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Donaire says let's do it again

By Joaquin Henson
PhilBoxing.com
Sun, 10 Nov 2019



Nonito Donaire, Jr. said yesterday he’s open to fighting newly-crowned super WBA/IBF bantamweight champion Naoya Inoue in a rematch if that’s what Ringstar Sports CEO Richard Schaefer has in mind for the future as the undefeated Japanese is penciled for two bouts in the US and one in Japan next year under the Top Rank banner.

“If a rematch is on the table, let’s do it again,” said Donaire who engaged Inoue in a 12-round war and lost a unanimous decision before 20,000 fans at the Saitama Super Arena last Thursday. “A lot of people are asking why not do a rematch? If it’s something the Inoue camp wants, it would be my honor to accept in a polite way. I think it would be a heckuva fight, the second time around.”

Donaire, wife Rachel and their two sons are arriving here from Japan today and will visit Boracay and Bohol then fly to Manila to celebrate his 37th birthday on Saturday. The family will leave for home in Las Vegas on Nov. 21.

Donaire said after the grueling bout, he went to a nearby hospital for a check-up on his own. He underwent a CT-Scan and was given a clean bill of health. “My brain is good and healthy,” said Donaire. “I wanted to make sure I was OK so I decided to go to the hospital for an examination. All good, no fractures, no brain damage, no cuts, nothing serious, just some bruising.”

Donaire said he lost to Inoue fair and square. “It was a fair decision,” he said. “The fight was close and the knockdown in the 11th round was crucial. Inoue threw a left, it grazed my elbow but hit me in the stomach just as I breathed in. It wasn’t a hard shot but the timing was just right. Inoue threw harder punches earlier. I think Inoue was as surprised as I was that I got hurt badly, not by the power but by the timing of where and when the punch landed. I was out of breath so I decided to take a knee. I figured if I had fought on and stood, he would’ve pounced on me and one shot here or there could be damaging. It was a dangerous situation so I went down to recover from the shot. Then, I got up and battled back.”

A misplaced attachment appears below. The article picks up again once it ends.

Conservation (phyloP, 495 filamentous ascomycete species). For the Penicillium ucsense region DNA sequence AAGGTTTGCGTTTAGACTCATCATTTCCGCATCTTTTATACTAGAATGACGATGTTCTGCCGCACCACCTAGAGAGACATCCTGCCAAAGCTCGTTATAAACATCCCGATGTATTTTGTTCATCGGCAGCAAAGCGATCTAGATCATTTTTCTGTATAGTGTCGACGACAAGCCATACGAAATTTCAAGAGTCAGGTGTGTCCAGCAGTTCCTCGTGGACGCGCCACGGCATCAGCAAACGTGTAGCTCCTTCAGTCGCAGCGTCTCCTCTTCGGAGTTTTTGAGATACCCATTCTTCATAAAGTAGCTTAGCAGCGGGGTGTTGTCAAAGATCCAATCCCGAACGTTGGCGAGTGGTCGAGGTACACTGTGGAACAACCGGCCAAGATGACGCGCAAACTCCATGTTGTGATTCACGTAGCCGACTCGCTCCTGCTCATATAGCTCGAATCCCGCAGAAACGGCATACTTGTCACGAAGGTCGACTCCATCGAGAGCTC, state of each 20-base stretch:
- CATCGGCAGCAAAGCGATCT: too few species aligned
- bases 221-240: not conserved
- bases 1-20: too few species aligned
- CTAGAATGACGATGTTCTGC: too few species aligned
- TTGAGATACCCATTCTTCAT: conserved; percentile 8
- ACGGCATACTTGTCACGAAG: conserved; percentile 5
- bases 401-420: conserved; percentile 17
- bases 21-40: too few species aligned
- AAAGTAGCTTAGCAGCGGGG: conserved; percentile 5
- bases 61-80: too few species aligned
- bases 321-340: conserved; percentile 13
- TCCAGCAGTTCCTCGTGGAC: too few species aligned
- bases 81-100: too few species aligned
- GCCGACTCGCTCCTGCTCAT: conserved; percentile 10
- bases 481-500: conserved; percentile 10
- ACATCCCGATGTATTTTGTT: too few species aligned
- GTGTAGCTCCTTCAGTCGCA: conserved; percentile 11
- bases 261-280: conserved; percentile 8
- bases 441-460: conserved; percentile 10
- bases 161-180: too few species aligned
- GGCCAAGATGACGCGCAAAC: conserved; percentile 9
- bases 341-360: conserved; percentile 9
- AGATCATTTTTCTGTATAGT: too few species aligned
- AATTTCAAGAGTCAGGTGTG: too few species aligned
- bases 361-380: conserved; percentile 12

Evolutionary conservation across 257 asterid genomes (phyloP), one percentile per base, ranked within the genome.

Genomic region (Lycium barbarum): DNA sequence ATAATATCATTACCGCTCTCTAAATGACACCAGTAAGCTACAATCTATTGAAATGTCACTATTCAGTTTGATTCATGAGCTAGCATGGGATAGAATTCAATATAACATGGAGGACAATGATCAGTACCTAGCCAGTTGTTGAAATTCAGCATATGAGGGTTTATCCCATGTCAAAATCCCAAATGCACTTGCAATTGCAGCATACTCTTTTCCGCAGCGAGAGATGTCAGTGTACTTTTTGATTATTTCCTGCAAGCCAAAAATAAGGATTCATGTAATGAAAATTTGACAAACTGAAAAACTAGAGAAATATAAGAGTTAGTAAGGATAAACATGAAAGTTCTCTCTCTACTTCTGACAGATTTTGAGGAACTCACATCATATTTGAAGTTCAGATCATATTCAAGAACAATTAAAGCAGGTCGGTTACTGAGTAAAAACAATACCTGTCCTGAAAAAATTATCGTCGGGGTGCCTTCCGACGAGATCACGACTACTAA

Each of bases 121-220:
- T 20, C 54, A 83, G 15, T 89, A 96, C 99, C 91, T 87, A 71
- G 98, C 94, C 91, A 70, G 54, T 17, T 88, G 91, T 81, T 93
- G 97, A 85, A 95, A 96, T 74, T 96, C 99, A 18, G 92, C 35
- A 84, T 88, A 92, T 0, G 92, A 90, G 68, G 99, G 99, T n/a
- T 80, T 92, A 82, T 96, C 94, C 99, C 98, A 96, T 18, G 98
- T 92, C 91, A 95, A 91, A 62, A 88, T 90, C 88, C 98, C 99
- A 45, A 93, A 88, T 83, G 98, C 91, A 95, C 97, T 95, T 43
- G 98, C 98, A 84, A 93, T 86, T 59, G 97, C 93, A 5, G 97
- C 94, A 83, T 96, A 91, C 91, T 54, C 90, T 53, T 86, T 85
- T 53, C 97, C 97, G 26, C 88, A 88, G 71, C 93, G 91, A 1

Donaire said Inoue’s power wasn’t like Nicholas Walters’ because he’s in a different division. “Walters was a lot bigger than me and we fought in the featherweight division,” he said. “You can’t compare the power of those two fighters. Inoue has good power but I could take it. I didn’t get tired. The body shot took a toll on me and that’s why I wasn’t as aggressive in the last three rounds.”

It could’ve ended in the ninth round when Donaire staggered Inoue with a brutal right. Inoue’s legs turned rubbery and he desperately clinched to regain his balance. “My mistake was I waited for the opportunity to finish him off when he was hurt,” said Donaire. “I should’ve created the opportunity instead and it cost me the fight. Right off the bat, Inoue tried to go after me then he felt my power. I wanted to box him but it was difficult because as the fight went on, he wouldn’t engage.”

Donaire said he followed the game plan laid out by his trainers Kenny Adams and father Nonito, Sr. “They told me they’re proud of me for fighting the way I did,” he said. “Kenny wanted me to land the right more which I did. Papang wanted me to bang the body which I also did. I went toe-to-toe with Inoue and for the most part, it was a stalemate.”

Donaire said he’s not done fighting. “I’ll sit down with Richard when I get back to Las Vegas,” he said. “I’ll do what he thinks is best for my career. He’s a top guy in boxing and he knows what’s best, if I stay in the bantamweight division or move up. Everything will depend on the opportunities out there and I’m excited to explore the options available.”


Click here to view a list of other articles written by Joaquin Henson.

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